- Study-driven report on the state of financial wellness at work.
- A closer look at the financial problems employees are faced with and how employers are planning to help.
The Great Recession of 2008 left millions of Americans feeling uneasy and financially vulnerable. Not since the depression have Americans felt so insecure about their finances. Whether it’s paying off loans or saving for retirement, the past 8 years have served as a reminder that every course of action needs a plan.
According to an annual survey conducted by CareerBuilder, over 1/3 of adults are living paycheck to paycheck, while 60% of households still have less than 3 months of savings available. Employers are beginning to realize that financially burdened employees can have a negative impact on the workplace. The stress induced by financial hardships can lead to higher rates of absenteeism and lower productivity. But what are employers doing to address this issue? According to an AON-Hewitt poll of 400 companies, 25% of employers are ‘very likely’ to provide some financial education assistance. Almost half of all companies provide online third-party investment advisory services to their employees.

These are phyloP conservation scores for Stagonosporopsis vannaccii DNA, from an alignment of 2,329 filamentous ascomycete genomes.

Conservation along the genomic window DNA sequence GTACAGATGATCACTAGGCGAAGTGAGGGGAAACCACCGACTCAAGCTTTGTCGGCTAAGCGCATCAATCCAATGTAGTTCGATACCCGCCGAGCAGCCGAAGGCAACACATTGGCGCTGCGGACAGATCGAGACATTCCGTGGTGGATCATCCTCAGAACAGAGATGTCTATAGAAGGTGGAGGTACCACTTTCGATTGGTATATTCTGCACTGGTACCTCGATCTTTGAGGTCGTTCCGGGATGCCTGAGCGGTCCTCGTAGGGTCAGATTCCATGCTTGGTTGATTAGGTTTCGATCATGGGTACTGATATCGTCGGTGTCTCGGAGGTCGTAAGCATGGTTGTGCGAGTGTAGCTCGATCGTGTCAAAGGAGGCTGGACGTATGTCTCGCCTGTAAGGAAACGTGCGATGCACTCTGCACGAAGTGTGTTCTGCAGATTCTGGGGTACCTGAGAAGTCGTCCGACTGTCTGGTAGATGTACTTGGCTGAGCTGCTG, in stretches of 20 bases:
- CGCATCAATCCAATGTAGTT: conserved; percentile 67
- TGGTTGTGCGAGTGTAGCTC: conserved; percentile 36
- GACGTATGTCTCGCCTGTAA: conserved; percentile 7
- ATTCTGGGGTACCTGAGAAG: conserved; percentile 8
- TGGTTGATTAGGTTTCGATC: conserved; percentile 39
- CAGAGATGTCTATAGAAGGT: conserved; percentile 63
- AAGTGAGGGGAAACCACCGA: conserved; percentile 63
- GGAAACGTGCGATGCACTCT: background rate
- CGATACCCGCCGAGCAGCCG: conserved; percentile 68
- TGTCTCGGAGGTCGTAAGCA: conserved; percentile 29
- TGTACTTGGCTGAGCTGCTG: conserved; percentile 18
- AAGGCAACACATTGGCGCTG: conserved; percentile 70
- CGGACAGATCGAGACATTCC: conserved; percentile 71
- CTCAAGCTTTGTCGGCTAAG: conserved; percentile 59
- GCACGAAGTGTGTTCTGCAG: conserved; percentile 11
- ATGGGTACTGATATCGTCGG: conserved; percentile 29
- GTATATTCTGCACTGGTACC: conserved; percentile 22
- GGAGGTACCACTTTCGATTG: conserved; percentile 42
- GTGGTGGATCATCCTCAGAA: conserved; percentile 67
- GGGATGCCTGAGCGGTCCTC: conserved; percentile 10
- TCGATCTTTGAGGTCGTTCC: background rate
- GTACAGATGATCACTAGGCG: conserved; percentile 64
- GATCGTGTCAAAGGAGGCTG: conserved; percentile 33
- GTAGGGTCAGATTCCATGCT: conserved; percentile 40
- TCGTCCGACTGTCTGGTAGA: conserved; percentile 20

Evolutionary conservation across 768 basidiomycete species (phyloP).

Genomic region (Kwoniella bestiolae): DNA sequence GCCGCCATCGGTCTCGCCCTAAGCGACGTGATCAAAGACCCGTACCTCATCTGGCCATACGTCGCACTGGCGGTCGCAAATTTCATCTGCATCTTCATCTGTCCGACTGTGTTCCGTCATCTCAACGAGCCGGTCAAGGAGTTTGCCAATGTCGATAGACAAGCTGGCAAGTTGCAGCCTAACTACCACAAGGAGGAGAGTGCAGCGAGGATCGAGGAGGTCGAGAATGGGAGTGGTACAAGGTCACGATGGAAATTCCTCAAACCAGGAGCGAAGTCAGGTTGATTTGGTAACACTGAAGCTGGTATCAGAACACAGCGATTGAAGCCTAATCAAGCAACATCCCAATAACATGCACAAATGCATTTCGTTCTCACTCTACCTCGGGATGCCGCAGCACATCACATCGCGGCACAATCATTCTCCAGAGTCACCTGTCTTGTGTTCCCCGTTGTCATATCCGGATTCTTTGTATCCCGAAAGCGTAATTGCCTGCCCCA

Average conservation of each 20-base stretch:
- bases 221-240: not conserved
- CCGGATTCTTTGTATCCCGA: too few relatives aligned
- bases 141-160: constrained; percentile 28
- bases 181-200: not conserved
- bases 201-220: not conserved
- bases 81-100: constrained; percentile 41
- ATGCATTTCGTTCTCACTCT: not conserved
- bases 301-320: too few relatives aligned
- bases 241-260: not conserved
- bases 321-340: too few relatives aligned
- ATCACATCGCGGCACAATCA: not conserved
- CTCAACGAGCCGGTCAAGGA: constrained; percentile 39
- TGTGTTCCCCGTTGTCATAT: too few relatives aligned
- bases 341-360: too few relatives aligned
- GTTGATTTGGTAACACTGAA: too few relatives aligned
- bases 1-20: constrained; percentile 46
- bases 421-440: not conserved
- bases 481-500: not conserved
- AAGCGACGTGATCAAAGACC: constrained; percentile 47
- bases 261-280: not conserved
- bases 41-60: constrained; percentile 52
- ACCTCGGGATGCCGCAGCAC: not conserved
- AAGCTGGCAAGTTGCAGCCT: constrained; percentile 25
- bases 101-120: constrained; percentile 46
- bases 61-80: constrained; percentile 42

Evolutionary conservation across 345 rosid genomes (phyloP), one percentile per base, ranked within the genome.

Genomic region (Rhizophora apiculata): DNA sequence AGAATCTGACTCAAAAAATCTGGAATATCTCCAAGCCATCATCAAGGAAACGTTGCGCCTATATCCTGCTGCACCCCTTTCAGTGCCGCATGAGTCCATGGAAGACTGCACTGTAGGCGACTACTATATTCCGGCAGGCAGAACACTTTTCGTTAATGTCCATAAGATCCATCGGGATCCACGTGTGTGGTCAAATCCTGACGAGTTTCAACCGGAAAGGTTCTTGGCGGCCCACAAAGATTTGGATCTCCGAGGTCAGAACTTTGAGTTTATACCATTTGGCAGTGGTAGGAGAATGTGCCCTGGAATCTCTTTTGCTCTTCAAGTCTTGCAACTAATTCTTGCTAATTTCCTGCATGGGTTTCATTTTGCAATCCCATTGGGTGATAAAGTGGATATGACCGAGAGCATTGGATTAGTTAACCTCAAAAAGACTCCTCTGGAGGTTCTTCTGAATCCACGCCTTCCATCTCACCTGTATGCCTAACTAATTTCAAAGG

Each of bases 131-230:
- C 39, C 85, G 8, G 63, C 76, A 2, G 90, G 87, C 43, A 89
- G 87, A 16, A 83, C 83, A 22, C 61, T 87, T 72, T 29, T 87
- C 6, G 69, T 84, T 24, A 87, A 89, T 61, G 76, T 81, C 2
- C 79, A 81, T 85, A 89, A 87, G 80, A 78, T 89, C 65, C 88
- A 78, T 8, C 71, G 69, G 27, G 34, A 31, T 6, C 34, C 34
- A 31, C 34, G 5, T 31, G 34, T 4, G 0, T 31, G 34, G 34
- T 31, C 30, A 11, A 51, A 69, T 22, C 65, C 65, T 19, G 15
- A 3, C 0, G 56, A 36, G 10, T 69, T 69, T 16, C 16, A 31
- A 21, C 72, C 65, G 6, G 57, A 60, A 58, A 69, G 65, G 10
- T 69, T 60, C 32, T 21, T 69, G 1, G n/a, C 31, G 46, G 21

In a country that is still recovering from its worst financial meltdown since 1929, it’s important that employers help pave the way for their employees financial wellness. By providing workers with the skills necessary to manage their money, employers can help ease the financial burden that is causing employees to stress out, all while triggering a chain-reaction of money saving events such as decreasing absenteeism and increasing productivity.